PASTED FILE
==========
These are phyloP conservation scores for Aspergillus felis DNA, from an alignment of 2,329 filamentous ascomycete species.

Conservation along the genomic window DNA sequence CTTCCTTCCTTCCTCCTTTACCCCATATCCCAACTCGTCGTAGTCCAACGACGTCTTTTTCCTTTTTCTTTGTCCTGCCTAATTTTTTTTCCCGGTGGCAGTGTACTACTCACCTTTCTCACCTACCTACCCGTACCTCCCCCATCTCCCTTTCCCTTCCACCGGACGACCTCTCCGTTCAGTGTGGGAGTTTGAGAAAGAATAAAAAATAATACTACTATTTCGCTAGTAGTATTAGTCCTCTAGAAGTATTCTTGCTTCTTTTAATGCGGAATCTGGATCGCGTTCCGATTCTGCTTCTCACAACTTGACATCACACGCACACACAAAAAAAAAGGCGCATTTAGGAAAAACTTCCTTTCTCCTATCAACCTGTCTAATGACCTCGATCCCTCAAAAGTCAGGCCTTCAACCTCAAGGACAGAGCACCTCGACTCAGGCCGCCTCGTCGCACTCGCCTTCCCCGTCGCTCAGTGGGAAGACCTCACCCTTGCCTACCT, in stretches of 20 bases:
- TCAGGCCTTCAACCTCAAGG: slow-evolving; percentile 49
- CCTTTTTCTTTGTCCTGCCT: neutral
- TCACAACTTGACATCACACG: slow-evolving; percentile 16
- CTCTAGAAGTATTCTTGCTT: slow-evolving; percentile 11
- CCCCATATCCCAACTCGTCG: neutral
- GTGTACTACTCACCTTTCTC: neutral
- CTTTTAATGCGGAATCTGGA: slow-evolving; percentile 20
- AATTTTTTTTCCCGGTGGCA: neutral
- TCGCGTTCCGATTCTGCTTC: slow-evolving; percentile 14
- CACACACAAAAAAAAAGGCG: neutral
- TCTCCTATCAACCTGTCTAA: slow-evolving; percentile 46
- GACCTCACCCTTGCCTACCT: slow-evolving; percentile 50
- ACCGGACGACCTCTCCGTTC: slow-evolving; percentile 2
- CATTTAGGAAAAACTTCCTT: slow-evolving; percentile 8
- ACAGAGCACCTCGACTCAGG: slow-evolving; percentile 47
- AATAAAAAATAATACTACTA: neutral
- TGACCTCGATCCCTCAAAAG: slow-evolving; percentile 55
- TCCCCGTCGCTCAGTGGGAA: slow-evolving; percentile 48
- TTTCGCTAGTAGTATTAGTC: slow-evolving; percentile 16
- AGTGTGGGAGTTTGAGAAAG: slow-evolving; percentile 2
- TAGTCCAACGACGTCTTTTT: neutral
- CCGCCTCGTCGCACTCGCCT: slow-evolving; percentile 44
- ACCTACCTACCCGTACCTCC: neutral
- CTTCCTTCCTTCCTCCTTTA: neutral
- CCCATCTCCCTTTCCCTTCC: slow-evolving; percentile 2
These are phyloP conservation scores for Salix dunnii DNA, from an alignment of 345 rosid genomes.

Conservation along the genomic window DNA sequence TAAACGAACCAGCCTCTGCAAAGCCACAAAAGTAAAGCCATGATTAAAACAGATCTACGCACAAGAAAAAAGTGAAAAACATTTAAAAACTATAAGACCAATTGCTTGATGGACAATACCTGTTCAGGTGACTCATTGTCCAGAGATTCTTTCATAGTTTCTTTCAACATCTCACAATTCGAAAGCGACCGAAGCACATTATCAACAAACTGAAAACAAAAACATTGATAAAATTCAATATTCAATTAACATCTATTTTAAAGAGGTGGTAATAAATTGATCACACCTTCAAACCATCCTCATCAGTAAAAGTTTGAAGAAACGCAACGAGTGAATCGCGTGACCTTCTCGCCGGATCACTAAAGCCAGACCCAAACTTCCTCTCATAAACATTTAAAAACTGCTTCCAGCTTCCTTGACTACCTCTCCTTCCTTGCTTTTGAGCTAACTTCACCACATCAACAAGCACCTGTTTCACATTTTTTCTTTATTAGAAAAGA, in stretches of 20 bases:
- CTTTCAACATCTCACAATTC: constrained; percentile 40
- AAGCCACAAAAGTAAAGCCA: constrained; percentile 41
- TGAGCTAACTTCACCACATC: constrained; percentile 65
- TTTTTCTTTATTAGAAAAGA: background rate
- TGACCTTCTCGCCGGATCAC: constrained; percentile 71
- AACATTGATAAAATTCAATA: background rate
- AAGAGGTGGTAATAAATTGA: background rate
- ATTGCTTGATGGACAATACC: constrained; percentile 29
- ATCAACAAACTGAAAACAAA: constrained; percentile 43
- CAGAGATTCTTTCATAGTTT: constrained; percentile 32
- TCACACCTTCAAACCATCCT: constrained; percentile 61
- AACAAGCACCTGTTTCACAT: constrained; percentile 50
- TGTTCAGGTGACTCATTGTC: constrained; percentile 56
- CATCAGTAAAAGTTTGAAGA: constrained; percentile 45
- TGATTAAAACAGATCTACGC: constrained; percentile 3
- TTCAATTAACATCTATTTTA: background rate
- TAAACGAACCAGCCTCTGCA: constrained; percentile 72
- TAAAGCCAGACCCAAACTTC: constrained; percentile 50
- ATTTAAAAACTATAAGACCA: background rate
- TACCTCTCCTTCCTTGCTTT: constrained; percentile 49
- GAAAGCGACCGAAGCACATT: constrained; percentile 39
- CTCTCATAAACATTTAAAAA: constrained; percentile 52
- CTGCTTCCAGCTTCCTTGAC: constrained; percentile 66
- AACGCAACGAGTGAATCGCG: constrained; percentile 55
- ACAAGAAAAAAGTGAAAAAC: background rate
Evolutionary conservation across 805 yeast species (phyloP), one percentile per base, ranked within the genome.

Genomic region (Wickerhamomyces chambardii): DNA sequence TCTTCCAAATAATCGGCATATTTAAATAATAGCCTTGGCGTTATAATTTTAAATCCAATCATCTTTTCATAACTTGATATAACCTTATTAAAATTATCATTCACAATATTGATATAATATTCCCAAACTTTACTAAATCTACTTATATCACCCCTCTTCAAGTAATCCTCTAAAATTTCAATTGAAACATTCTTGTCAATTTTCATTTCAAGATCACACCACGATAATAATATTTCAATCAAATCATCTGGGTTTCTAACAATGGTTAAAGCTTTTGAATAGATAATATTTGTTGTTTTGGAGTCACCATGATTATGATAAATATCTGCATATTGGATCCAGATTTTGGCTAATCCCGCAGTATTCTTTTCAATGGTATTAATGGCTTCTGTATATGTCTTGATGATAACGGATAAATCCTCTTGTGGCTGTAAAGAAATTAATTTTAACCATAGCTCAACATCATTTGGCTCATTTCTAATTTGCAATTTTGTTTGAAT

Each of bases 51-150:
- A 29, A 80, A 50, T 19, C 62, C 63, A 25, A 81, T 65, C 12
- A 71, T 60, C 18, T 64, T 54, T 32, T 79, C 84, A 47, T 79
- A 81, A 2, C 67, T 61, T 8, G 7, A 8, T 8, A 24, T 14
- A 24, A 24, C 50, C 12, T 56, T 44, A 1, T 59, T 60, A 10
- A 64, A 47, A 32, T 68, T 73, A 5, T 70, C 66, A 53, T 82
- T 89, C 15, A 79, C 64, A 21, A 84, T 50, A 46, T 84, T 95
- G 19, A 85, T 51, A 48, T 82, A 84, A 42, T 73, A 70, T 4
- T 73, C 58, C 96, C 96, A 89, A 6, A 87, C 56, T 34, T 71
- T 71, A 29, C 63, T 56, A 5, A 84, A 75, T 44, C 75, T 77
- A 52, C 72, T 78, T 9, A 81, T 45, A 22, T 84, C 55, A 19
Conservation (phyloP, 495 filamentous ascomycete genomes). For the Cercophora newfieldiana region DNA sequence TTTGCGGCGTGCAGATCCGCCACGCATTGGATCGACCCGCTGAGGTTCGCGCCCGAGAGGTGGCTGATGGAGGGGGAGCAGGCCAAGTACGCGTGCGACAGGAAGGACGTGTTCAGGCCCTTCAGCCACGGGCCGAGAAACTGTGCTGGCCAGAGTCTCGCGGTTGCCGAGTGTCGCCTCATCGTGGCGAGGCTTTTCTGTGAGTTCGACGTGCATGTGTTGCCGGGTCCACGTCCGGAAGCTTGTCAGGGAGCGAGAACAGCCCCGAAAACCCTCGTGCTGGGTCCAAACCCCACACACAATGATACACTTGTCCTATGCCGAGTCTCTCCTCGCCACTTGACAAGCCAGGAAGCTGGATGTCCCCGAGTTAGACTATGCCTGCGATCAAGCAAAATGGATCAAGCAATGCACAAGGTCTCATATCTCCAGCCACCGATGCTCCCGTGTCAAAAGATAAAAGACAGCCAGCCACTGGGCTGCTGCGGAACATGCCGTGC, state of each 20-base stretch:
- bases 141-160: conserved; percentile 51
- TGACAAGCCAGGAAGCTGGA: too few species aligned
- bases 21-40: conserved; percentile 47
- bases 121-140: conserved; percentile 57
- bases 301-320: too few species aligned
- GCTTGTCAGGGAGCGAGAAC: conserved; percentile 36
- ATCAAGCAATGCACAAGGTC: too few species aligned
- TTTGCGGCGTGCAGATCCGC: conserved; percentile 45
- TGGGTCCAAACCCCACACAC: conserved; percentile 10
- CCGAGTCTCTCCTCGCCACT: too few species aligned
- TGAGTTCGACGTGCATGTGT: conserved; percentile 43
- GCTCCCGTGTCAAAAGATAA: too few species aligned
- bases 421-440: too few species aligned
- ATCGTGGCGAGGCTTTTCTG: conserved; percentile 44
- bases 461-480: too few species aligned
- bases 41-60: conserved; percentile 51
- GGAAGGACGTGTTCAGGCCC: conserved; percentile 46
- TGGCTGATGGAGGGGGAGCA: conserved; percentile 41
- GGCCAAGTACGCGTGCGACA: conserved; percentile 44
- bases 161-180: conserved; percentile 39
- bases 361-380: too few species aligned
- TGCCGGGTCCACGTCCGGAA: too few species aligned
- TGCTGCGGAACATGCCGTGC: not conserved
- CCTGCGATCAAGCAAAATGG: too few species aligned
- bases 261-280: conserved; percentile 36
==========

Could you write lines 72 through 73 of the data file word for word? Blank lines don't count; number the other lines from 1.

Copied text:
- bases 121-140: conserved; percentile 57
- bases 301-320: too few species aligned